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How To Get The Most Out Of Student Teaching

TeacherVision Advisory Board Member, Jessica, shares advice for student teachers so you can get the most out of this experience and calm your nerves. We also include our favorite resources for new teachers.

Updated: August 5, 2019

Get the most out of student teaching

You’ve completed all the requirements for becoming a teacher, except for student teaching.  When you started college, this looked like such a far away, and maybe at times, unreachable goal.  But, you did it and you’re ready.  Now, you’re feeling all the feelings: scared, excited, happy, nervous, and anxious.  You want to do a good job, and know that in the middle of your student teaching experience, you’ll completely take over teaching your cooperating teacher’s class.

How can you get the most out of this amazing experience?  What should you expect?  Are there ways to learn from the teacher you’re paired up with without looking like a deer in the headlights? 

This blog post will address all of those questions and so much more so you can have the absolute best student teaching experience that will set you up for success as you take on your own classroom in a few short months.

You will find all of our resources for new teachers here. We hope they are helpful as they start your teaching journey. 

Take Lots of Notes

Obviously you won’t be walking around with your head in a notebook or your laptop all day, but you’ll definitely want to take lots of notes.  Even if you jot down things you learned that day at the end of the school day, that will help you tremendously with ideas moving forward.   

Take notes about the way the classroom is set up, any classroom management strategies, assessment ideas, data tracking, lining the class up to leave the room, how to lesson plan, and so much more.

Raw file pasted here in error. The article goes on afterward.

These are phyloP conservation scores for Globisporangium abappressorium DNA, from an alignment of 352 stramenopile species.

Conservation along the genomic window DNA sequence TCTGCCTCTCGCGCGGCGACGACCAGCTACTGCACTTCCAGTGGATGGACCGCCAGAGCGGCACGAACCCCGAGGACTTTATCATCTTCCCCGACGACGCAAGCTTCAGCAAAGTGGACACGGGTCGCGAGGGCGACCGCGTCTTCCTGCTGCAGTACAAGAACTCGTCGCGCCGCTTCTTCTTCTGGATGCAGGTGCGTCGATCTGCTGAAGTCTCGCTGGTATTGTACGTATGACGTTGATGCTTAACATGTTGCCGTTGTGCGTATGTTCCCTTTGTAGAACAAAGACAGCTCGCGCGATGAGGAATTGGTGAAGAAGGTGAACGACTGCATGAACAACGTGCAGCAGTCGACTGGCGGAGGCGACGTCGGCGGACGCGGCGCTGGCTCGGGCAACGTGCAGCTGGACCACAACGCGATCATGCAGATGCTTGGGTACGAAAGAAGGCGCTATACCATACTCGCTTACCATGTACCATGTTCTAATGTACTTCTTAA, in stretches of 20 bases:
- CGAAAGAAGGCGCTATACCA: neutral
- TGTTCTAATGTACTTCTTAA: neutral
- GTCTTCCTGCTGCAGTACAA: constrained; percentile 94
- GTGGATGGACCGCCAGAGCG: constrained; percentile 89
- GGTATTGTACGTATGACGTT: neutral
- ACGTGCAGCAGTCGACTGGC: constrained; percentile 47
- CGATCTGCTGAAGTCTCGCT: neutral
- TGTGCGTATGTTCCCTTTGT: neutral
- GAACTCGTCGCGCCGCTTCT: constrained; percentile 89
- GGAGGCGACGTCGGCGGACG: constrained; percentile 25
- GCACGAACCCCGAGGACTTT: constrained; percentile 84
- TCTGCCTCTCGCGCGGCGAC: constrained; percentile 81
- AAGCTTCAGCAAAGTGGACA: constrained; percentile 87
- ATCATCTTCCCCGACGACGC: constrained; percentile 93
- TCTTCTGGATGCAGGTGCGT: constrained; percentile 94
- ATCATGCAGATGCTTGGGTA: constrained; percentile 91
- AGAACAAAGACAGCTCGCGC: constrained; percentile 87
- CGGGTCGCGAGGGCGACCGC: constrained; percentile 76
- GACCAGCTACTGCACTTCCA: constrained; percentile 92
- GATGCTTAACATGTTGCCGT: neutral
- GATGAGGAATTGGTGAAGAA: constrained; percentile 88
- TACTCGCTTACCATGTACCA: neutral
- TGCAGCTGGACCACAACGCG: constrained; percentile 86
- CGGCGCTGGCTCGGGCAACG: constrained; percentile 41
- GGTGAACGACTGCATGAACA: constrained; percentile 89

It’s amazing how much you think you know about teaching going into student teaching, but honestly you’ll learn the most about being a teacher just by getting in there and doing the work. Textbooks can teach you a whole lot as do all of the college classes you took, but when you student teach, you’re able to really apply that knowledge in a real classroom setting.  So, observe everything going on throughout the school day, and don’t forget to write it down in the process. 

Ask All the Questions

You may think that asking your cooperating teacher questions is going to bother him, but honestly, that’s what he’s there for. He would love to answer any question you have along the way, and I promise you, no question is a dumb question (just like you tell your students).  Obviously, you’ll want to wait until plan time, lunch break, or before or after school to ask any questions you have, but when it’s one of those times, ask away. Just like we talked about with taking lots of notes, ask lots of questions.  Then, take notes about the questions you ask too.  

Remember Your Why

Speaking of taking notes, you’ve taken so many notes in college you probably have binders and binders worth of notes.  While you go back through those notes, reflect on your why.  Why did you want to get a degree in teaching in the first place?  

Start with your why and go from there.  Then, on those hard days where you feel like you have no idea what you’re doing, remember your why and keep going anyways.  

Honestly, nothing worthwhile ever comes easy.  The same goes for teaching.  I’m going let you in on a little secret not very many others may tell you teaching is hard!  There will be days, yes even as a student teacher, where you feel like waving the white flag of surrender.  Take a deep breath, remember your why, and then keep moving forward like the teacher rockstar you are. These are our favorite reminders of why we teach.